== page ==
Used Jaguar XF's Ego Causes Parking Issues
The used Jaguar XF's ego is so vast it can barely squeeze into a parking space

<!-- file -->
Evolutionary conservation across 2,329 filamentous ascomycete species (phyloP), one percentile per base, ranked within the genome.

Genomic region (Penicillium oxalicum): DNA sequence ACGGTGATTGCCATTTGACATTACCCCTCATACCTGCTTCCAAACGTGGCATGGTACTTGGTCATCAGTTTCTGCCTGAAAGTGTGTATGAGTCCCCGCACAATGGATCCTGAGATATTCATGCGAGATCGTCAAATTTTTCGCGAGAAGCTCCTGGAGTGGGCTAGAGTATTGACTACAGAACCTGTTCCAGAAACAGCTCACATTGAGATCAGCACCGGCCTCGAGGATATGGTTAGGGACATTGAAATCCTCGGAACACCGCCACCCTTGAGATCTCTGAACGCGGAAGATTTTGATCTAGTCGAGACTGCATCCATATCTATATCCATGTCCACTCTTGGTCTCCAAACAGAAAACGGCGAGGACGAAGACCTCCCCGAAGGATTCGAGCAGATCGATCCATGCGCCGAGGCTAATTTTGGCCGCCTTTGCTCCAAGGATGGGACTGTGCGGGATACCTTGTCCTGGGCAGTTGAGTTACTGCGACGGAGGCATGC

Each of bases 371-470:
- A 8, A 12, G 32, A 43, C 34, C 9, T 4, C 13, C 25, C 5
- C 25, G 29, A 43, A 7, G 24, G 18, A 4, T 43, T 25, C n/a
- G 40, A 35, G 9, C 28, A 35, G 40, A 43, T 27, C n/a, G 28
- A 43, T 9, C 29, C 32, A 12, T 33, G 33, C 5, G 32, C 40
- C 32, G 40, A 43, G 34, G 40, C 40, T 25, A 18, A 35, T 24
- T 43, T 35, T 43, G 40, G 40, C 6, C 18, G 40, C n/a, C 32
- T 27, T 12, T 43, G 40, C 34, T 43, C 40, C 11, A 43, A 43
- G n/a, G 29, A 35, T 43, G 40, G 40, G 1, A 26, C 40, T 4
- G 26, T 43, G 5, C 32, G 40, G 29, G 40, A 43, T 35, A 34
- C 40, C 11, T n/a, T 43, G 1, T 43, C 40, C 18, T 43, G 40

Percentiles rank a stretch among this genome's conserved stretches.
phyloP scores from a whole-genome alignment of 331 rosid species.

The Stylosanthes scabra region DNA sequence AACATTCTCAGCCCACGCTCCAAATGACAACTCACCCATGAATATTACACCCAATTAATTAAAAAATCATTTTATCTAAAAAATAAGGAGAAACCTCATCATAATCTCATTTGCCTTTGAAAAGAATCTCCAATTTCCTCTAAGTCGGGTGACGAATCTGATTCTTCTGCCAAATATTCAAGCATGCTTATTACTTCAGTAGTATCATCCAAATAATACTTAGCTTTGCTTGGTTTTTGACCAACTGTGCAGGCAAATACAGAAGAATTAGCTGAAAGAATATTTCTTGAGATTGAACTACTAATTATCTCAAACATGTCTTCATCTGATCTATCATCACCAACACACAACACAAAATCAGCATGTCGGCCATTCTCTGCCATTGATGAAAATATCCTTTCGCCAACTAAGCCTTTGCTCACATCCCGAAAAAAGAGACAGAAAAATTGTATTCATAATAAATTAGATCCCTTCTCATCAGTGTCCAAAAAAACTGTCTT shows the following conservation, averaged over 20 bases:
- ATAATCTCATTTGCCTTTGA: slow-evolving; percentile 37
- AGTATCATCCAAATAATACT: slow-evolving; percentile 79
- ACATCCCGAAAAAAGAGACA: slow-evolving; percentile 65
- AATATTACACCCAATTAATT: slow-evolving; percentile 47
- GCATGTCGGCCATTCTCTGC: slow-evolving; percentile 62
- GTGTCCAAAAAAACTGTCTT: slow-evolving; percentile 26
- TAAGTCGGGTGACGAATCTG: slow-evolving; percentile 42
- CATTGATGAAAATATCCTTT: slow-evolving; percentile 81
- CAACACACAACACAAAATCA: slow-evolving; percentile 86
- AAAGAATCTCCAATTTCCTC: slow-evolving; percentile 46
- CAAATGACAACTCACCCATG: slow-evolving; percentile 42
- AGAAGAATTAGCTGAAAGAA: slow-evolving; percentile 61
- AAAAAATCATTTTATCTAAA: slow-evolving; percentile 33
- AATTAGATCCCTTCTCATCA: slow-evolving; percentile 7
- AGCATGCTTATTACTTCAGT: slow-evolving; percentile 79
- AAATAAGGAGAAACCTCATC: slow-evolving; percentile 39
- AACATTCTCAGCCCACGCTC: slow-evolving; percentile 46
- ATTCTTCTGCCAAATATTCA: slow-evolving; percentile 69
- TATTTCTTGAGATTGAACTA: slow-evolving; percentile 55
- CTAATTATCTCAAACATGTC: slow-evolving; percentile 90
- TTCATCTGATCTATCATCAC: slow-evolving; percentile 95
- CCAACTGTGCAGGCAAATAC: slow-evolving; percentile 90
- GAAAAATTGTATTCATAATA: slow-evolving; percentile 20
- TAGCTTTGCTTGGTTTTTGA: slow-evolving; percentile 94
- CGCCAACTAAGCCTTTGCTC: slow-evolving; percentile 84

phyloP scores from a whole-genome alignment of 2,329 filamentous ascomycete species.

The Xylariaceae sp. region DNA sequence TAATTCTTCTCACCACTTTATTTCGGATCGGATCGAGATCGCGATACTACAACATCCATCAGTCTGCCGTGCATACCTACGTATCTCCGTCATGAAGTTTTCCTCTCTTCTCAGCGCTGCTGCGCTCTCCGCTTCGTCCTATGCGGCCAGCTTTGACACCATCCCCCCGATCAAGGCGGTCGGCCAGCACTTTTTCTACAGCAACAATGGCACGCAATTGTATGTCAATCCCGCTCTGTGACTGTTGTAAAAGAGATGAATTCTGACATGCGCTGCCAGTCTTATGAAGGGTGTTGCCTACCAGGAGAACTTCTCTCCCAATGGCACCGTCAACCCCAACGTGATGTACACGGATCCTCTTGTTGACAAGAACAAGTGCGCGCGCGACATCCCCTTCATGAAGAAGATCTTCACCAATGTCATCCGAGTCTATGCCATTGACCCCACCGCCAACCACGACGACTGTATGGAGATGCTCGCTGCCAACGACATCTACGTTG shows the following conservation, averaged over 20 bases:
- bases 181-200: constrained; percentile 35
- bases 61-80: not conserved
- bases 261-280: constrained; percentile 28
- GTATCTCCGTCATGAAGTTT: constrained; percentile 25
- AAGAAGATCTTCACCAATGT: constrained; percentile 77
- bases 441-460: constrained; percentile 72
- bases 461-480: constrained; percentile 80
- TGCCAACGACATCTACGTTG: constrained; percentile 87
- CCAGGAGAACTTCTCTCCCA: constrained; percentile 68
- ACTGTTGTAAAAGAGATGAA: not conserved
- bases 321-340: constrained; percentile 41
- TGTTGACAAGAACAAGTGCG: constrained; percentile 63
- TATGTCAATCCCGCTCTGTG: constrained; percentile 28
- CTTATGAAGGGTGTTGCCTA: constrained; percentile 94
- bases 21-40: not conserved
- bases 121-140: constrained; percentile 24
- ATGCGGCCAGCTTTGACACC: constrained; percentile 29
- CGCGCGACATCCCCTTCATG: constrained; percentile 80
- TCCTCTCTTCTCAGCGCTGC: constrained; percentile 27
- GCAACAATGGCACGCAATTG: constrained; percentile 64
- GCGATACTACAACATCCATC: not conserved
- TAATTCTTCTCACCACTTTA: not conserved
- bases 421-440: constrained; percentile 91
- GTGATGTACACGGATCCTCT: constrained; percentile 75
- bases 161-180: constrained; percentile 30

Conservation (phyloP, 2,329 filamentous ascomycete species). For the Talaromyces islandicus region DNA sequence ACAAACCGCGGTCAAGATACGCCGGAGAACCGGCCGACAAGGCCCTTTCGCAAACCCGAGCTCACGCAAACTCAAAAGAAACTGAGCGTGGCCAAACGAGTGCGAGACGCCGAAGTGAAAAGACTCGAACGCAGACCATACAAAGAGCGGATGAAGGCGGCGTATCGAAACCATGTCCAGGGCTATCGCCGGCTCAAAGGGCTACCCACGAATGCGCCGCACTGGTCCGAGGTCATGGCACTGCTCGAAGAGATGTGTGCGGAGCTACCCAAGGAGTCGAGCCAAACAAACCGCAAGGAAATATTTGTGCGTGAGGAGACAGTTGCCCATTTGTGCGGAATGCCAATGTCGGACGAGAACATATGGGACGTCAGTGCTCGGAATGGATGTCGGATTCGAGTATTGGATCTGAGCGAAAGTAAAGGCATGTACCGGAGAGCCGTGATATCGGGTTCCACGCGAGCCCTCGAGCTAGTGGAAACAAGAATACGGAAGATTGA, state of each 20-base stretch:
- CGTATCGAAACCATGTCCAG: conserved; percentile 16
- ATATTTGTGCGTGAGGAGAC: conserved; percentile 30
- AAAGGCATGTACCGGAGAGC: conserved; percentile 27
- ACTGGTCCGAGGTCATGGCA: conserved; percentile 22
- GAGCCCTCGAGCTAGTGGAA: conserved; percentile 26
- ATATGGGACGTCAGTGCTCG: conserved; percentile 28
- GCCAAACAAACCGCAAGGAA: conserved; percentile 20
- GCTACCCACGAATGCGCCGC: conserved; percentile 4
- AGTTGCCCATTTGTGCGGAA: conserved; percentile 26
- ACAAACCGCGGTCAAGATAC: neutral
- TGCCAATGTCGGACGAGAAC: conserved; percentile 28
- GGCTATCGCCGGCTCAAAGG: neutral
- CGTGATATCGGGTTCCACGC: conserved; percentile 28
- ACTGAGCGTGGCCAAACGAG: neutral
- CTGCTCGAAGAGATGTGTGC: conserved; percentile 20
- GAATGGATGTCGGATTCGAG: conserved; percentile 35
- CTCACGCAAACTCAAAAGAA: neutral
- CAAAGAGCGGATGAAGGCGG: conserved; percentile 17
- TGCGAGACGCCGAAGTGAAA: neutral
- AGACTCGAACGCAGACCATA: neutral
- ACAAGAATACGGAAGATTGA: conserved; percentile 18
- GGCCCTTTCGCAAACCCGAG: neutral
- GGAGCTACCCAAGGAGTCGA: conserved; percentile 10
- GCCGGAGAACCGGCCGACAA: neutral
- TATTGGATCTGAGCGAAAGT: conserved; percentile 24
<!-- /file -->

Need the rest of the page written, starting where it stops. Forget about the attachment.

The used Jaguar XF's ego is so vast it can barely squeeze into a parking space. This is because, since its introduction in 2008, this BMW 5 Series rival has been constantly praised by virtually every motoring journalist in Britain. Well, let's not allow this review to break with convention.The XF is Jaguar's mid range saloon. It sits one sector above the now retired X Type and one below the top of the range XJ Series. Engines come in various flavours, including the smooth 2.7-litre 204bhp diesel. This variant is a great choice as it combines effortless performance with cost conscious frugality. Sixty miles-per-hour appears in only 7.7 seconds, and the 2.7-litre diesel sips fuel at an economically minded 37mpg. Those who crave more performance may prefer the 3.0-litre 271bhp V6 diesel, or the mighty 4.2-litre 410bhp supercharged variant. The latter hits 60mph in 5.1 seconds and rockets to a road melting 155mph. Pretty impressive for a hefty saloon that is available with satellite navigation, parking sensors, adaptive cruise control, heated/cooling seats, and a rear view parking camera. Now, the XF would not be a proper Jaguar if it handled like a jelly on stilts – it would be an old Citroen. Fortunately, the XF's designers knew what they were doing and produced an inspiring thoroughbred. The suspension beautifully balances the need for cornering rigidity with passenger comfort, and the steering is light at low speed and heavier for better feel when pushing hard towards the apex. This complements the smooth transmission and the confidence inspiring brakes. Purchasing a used Jaguar XF, even at two years old, still requires no less than £24,000 of your hard earned cash. That is quite a price, but the XF is clearly a magnificent vehicle and worth every penny. After all, you only live once.